According to the ministry of national health, nearly 54.4 million boxes of Omeprazol were sold on prescription in 2013; then 53.6 million in 2014 and 52.3 million in 2015, showing that although fewer GPs are advising patients to take it, the drug is still being taken ‘excessively’.
“The point of Omeprazol is to protect the stomach against harsh medication, but the general public uses it because they believe it makes them feel better or that it stops the side-effects of drugs altogether,” Dr Ricote explains.
“Some mistakenly take it as a solution for stomach acid, and many even do so to avoid feeling bloated and full before a heavy meal or drinking session – which is definitely not what it’s for.
“It’s not designed to be used as an occasional treatment for one-off incidences of acid; it is for when the patient suffers acid two or more days a week, and in that case, it will be prescribed as part of a continual treatment programme and only when your GP sees fit.”
Omeprazol abuse alters the Ph balance in the digestive system, which can lead to infections such as salmonella, cause severe diarrhoea, and prevent crucial vitamins – particularly B12 – from being absorbed.
Also, patients who buy it over the counter to treat stomach acid instead of seeing their doctor are, effectively, delaying diagnosis of the real cause of their discomfort – which, although rare, could be as severe as gullet or stomach cancer, Dr Ricote warns.
“Although not a frequent side-effect, overuse of Omeprazol can lead to magnesium and calcium levels dropping – especially if it is taken for a long time – and this can be so severe as to lead to risks of fractures.
“We’ve seen patients who have used the drug to excess and suffered broken hips, wrists and even vertebrae as a result.”
Dr Ricote says GPs need to try to ‘educate’ patients about the correct use of Omeprazol and pharmacists should quiz customers about why they are buying it to ascertain whether they really need it.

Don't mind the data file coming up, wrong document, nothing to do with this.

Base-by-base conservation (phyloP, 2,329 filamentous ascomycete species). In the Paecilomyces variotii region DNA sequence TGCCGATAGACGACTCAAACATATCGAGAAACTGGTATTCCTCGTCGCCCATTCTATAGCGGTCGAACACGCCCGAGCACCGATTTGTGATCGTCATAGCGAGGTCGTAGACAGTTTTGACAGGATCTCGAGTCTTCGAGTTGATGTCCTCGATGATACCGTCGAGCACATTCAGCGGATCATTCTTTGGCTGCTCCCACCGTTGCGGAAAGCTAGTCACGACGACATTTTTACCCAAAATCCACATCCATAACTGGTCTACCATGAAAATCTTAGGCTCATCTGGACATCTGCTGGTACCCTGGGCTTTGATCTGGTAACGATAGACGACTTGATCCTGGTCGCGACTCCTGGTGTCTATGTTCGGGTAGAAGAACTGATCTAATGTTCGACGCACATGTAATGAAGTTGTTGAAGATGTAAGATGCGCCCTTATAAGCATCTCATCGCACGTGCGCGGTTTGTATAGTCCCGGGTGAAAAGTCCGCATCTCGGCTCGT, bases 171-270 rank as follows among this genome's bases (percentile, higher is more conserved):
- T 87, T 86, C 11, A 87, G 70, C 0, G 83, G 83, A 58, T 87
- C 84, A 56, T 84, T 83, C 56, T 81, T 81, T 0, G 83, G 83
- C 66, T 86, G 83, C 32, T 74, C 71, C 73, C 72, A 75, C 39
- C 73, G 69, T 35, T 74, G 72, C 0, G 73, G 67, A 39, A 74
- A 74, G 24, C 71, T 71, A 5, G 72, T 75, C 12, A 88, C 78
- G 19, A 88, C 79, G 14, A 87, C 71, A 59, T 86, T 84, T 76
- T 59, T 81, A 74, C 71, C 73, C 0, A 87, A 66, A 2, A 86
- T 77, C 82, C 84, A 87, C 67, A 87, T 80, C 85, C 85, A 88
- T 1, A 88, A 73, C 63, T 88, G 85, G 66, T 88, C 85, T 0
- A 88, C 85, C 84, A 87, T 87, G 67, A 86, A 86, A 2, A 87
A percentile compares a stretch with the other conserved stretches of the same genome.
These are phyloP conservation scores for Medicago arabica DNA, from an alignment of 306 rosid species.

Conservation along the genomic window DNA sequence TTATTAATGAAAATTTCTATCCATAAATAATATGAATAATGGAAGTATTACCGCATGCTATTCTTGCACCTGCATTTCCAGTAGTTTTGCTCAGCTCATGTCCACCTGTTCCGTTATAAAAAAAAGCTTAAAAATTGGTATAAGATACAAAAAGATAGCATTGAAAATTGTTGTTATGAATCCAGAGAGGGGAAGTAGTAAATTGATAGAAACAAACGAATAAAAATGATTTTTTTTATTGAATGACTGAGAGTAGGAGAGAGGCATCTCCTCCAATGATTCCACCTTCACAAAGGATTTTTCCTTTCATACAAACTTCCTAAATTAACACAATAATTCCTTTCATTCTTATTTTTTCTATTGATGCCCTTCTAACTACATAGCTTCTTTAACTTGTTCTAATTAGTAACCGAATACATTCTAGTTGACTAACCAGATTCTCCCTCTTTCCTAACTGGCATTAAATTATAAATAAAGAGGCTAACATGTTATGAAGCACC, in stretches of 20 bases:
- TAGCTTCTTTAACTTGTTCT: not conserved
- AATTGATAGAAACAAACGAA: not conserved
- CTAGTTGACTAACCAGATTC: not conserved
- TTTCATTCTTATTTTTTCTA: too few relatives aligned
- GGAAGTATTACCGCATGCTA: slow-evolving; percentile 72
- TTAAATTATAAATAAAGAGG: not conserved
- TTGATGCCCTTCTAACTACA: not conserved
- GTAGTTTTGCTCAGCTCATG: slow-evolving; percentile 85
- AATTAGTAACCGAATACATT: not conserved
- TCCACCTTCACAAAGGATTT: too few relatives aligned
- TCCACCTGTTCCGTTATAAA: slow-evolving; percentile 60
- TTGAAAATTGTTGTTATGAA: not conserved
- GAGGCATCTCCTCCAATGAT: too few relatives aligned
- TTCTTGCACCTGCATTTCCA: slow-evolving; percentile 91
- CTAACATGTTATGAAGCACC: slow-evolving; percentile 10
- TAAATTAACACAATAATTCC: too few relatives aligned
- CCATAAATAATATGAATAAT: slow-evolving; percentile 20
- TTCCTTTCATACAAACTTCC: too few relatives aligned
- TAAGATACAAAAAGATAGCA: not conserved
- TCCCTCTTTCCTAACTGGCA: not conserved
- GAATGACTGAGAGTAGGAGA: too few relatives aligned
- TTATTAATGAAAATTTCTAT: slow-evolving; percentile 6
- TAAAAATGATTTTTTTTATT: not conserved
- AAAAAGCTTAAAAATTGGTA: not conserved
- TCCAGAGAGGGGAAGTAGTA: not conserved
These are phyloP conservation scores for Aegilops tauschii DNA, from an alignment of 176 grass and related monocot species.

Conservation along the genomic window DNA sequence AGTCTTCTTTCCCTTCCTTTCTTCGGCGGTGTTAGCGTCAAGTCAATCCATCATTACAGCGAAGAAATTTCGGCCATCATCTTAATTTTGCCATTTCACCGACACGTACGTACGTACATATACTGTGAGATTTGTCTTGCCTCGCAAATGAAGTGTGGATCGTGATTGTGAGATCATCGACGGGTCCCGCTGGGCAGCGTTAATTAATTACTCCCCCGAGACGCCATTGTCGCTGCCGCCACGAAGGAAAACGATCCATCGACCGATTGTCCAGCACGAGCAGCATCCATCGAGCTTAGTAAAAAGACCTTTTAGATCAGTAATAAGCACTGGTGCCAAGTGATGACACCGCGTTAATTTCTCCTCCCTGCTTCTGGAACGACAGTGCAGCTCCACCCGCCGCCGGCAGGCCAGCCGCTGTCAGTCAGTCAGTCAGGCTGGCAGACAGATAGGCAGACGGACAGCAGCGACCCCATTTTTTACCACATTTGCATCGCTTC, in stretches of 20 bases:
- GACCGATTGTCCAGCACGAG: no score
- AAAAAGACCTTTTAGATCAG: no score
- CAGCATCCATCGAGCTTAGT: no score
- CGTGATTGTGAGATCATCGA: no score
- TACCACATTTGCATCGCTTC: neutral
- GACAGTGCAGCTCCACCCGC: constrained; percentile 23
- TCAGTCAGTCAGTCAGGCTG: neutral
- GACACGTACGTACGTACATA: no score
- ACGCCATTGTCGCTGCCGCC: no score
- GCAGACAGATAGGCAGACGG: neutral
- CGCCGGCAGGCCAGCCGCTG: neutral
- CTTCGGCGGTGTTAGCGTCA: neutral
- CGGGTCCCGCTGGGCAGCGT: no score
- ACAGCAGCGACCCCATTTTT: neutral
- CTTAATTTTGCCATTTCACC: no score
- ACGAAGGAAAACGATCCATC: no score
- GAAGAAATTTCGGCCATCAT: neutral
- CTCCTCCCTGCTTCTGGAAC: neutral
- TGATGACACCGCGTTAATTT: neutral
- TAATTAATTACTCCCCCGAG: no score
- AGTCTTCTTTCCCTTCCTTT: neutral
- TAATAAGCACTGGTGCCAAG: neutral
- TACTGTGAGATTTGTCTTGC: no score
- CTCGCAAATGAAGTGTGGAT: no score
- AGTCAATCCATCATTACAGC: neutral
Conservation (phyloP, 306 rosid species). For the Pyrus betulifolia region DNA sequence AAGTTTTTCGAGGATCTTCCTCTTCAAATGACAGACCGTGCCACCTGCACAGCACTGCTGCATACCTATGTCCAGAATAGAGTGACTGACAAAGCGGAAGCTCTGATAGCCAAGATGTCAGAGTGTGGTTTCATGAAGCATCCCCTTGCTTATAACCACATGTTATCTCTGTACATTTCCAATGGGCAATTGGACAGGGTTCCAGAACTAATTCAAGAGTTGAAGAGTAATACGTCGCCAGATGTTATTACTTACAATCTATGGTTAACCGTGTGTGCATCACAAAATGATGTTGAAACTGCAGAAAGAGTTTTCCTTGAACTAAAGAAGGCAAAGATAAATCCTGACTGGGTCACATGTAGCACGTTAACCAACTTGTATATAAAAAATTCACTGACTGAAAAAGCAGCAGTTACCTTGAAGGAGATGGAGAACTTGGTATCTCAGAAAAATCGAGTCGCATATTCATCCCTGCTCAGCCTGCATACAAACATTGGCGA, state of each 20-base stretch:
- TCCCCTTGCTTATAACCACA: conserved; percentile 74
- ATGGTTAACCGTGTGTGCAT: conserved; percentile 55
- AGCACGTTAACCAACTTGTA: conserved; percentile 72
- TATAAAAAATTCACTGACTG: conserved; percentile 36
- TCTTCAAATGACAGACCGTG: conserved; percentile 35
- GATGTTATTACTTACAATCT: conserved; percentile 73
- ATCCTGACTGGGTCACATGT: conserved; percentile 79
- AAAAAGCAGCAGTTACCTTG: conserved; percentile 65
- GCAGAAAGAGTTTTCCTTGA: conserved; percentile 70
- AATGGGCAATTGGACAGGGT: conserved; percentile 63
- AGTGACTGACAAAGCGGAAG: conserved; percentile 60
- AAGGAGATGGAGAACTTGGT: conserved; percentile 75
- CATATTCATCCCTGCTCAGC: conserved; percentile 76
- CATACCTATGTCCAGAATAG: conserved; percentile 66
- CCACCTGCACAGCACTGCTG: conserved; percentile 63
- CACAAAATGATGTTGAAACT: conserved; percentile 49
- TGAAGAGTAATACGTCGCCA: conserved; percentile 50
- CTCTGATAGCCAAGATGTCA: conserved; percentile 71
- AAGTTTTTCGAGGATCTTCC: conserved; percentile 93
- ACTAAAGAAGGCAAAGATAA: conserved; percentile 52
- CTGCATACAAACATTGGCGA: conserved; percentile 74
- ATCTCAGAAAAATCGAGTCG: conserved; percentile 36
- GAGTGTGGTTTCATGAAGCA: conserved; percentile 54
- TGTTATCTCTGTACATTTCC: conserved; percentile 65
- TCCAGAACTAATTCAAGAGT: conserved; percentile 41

Our relationship expert answers your questions
Feelings for old flame
Out of the blue, an ex boyfriend from my past contacted me on Facebook. All the old feelings I felt for this guy have returned. He dumped me all those years ago for another woman – the one he married. I suppose I shouldn’t have encouraged the exchanges of conversations, but I did and now I am confused about my feelings for him. Before he got in touch, I was happy with my husband, and we have children together. He is divorced and has no ties.
Cultivating relationships on social media can be quite seductive, and can put otherwise happy relationships under threat. You say you never doubted your relationship with your husband before this ex got in touch? You risk losing your happy marriage if you don’t sever ties with this man. Your behaviour may have changed, and it is possible your husband may suspect something. You also say this ex boyfriend dumped you to marry someone else. Is this man really what you want? He got in touch with you again only after his divorce. Please do some hard thinking about how you proceed.
I can’t live like this
My wife and I have been married for three years. Our relationship has been heading downhill since we wed. She rarely wants to be intimate, and that side of things has been very infrequent. I’ve talked to her about it, but she says we are different in that respect, and she doesn’t need it. Now she has said she wants a baby, ‘to bring us together’ and I am against it. I don’t think a child will mend things between us, and I think I will regret being tied down for the rest of my life. I have remained faithful to my wife but she doesn’t understand that that part of my life is vital to me.
Bringing a child into an unhappy relationship is never a good idea. If you can’t patch things up and get your libidos in tune, then the relationship is heading for the rocks. I would recommend counselling if you feel you want to try to save the relationship. Otherwise, if your heart really is not in your marriage, then you should consider going your separate ways. Either way, talk things through with your wife.